If you are modern Orthodox and not able to earn enough to support your four children plus four more in private school, you have 3 options:

1. Keep your non-religious life, drop out of religious life, become a wealthy Reform or Secular Jew, this is an absurd option with older kids, obviously, but it's a mathematical option.

2. Keep your religious life, drop our of your non-religious portion -- become some manner of Chareidi, at least educationally and whatever social changes that they demand to enroll your child.

3. Keep your non-religious life, keep your religious life, change your citizenship -- move to Israel where tuition is a fraction and you don't really have to pay for college.

If you want a fourth option, there needs to be a way to bring down the cost of being Modern Orthodox. At a minimum, anyone earning above the median income should be able to swing it, which would cover Kosher premiums. Demanding Shomer Shabbat/Shomer Chagim life AND top earning power is a recipe for disaster.

JS said...

I think the real crisis here isn't tuition per se, but the fact that we've turned yeshiva education into the be all and end all of Orthodoxy. Maybe that's not a problem for the RW or Chareidi set where tuition is far more affordable, but it's a HUGE problem for the Modern Orthodox where 4 kids with 1 in yeshiva high school will set you back around 70k annually not even including various building funds and other per school/per family charges.

If the family wants to move to Israel, kol hakavod. But, it seems to me they're putting yeshiva in front of family. I would never exchange time with my kids or my kids' exposure to their family for some lousy yeshiva education. I'd find another way to give my kids a yeshiva education. Maybe home schooling is the answer with one spouse staying home. Maybe you hire private tutors. If you're shelling out $70k a year for tuition, you have a LOT of options. $70k is practically 2 yeshiva teachers salaries - you can find another way.

To me this solution is the height of insanity. You give your kids a yeshiva tuition and you take away their father and connection to extended family. A lousy tradeoff in my opinion.

Azriel said...

We tried this a few years ago and it should have worked for us. We have extended family in Israel and had a support network there. We had friends living there. We worked out all the details for months in advance. Then we moved. We lasted 17 months and moved back. The kids were the wrong ages to uproot them from all their friends and what they knew. Truth is we were also the wrong ages and in the wrong time period of our lives.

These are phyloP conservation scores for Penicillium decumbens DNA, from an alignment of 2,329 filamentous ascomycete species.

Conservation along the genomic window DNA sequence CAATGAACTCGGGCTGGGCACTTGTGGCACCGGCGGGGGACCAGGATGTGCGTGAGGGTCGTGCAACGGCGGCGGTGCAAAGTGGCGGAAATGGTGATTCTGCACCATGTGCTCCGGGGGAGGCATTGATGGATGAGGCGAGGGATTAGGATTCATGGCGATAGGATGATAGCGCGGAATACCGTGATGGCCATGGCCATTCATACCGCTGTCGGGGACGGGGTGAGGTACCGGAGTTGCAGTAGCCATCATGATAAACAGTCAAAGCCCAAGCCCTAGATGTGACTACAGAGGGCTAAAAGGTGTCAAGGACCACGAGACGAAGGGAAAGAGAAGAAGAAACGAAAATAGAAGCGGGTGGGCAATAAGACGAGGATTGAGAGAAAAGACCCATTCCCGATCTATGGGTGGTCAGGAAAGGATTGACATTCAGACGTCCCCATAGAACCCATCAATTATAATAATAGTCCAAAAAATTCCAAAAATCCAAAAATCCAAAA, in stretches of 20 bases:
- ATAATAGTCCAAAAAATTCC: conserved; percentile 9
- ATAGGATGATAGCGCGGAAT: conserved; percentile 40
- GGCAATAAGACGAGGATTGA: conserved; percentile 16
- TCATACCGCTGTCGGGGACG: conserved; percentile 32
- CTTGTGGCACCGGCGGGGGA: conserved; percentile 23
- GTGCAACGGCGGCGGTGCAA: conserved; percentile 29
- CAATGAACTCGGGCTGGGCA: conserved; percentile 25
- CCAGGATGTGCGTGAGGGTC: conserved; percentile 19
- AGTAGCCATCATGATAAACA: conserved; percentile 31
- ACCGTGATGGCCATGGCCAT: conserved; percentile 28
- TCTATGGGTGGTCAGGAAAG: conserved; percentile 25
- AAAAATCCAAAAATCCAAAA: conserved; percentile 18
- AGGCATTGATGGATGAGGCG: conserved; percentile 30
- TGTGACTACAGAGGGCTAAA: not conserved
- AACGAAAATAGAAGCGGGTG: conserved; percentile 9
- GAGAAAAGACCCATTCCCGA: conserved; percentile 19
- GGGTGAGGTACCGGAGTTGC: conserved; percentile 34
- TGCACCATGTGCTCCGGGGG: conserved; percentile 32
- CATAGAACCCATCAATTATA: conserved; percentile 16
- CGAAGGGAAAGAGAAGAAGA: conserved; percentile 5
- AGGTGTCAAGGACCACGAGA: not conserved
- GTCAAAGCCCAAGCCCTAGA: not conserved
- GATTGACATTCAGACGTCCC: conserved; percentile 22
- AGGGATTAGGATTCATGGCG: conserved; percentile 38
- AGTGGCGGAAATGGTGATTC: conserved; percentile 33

I totally hated the commuting. I wasn't really living there or here. My wife hated having a marriage that was long distance. Seems like emergencies only happened when I was here and my family was there. And please don't kid yourselves either that it's simple to adjust to living in Israel because we are all Jews after all. It's a whole different way of living and thinking in Israel.

Sure, we had to make some real changes when we came back because tuition didn't disappear while we were gone, but family life is better for all of us now that I'm only a train ride away instead of a plane ride away.

My recommendation? You make the move when you are first married and kids aren't there or are very young or you wait until your kids are all out of the house and you're heading into retirement.

Miami Al said...


But look at the responses on the "other" blog. If you aren't in Yeshiva, you will always be "suspect." Who views a Shomer Shabbat Jew that makes a different decision as suspect?

Put another way, the guys considering Charter + TT or Charter + Tutoring or Public School + Tutoring are seen as sacrificing their child's Neshama, being worse than Hitler, or other such nonsense.